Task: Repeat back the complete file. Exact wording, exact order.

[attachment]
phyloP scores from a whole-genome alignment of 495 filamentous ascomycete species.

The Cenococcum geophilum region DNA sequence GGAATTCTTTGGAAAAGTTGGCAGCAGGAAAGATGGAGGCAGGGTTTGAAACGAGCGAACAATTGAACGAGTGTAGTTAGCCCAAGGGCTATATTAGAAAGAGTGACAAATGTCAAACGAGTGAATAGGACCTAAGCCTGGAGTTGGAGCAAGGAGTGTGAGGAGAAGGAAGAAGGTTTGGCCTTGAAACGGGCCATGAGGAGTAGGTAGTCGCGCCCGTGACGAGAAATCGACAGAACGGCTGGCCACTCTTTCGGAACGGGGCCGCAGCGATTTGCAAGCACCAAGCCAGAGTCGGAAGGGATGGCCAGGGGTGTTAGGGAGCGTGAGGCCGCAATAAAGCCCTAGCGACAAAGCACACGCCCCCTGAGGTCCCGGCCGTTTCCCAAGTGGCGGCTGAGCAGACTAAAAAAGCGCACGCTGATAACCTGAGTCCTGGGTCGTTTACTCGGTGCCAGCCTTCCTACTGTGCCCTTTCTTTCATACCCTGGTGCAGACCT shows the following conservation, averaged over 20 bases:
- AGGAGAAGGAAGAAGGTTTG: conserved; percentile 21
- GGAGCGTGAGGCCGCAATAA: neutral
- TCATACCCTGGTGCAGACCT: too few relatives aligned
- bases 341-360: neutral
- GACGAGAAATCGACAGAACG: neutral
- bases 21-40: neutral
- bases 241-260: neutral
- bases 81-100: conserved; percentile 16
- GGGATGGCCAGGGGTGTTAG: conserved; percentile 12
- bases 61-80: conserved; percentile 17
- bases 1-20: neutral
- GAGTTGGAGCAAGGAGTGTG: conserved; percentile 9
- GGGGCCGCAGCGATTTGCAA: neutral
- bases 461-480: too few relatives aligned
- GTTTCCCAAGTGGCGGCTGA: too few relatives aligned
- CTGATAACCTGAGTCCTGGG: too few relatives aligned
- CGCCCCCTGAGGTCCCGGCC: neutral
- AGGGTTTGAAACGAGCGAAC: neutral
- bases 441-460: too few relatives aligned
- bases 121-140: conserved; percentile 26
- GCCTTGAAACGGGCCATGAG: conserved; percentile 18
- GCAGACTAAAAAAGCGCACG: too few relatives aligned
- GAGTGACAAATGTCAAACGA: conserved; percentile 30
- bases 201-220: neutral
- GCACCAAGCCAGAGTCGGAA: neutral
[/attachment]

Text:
phyloP scores from a whole-genome alignment of 495 filamentous ascomycete species.

The Cenococcum geophilum region DNA sequence GGAATTCTTTGGAAAAGTTGGCAGCAGGAAAGATGGAGGCAGGGTTTGAAACGAGCGAACAATTGAACGAGTGTAGTTAGCCCAAGGGCTATATTAGAAAGAGTGACAAATGTCAAACGAGTGAATAGGACCTAAGCCTGGAGTTGGAGCAAGGAGTGTGAGGAGAAGGAAGAAGGTTTGGCCTTGAAACGGGCCATGAGGAGTAGGTAGTCGCGCCCGTGACGAGAAATCGACAGAACGGCTGGCCACTCTTTCGGAACGGGGCCGCAGCGATTTGCAAGCACCAAGCCAGAGTCGGAAGGGATGGCCAGGGGTGTTAGGGAGCGTGAGGCCGCAATAAAGCCCTAGCGACAAAGCACACGCCCCCTGAGGTCCCGGCCGTTTCCCAAGTGGCGGCTGAGCAGACTAAAAAAGCGCACGCTGATAACCTGAGTCCTGGGTCGTTTACTCGGTGCCAGCCTTCCTACTGTGCCCTTTCTTTCATACCCTGGTGCAGACCT shows the following conservation, averaged over 20 bases:
- AGGAGAAGGAAGAAGGTTTG: conserved; percentile 21
- GGAGCGTGAGGCCGCAATAA: neutral
- TCATACCCTGGTGCAGACCT: too few relatives aligned
- bases 341-360: neutral
- GACGAGAAATCGACAGAACG: neutral
- bases 21-40: neutral
- bases 241-260: neutral
- bases 81-100: conserved; percentile 16
- GGGATGGCCAGGGGTGTTAG: conserved; percentile 12
- bases 61-80: conserved; percentile 17
- bases 1-20: neutral
- GAGTTGGAGCAAGGAGTGTG: conserved; percentile 9
- GGGGCCGCAGCGATTTGCAA: neutral
- bases 461-480: too few relatives aligned
- GTTTCCCAAGTGGCGGCTGA: too few relatives aligned
- CTGATAACCTGAGTCCTGGG: too few relatives aligned
- CGCCCCCTGAGGTCCCGGCC: neutral
- AGGGTTTGAAACGAGCGAAC: neutral
- bases 441-460: too few relatives aligned
- bases 121-140: conserved; percentile 26
- GCCTTGAAACGGGCCATGAG: conserved; percentile 18
- GCAGACTAAAAAAGCGCACG: too few relatives aligned
- GAGTGACAAATGTCAAACGA: conserved; percentile 30
- bases 201-220: neutral
- GCACCAAGCCAGAGTCGGAA: neutral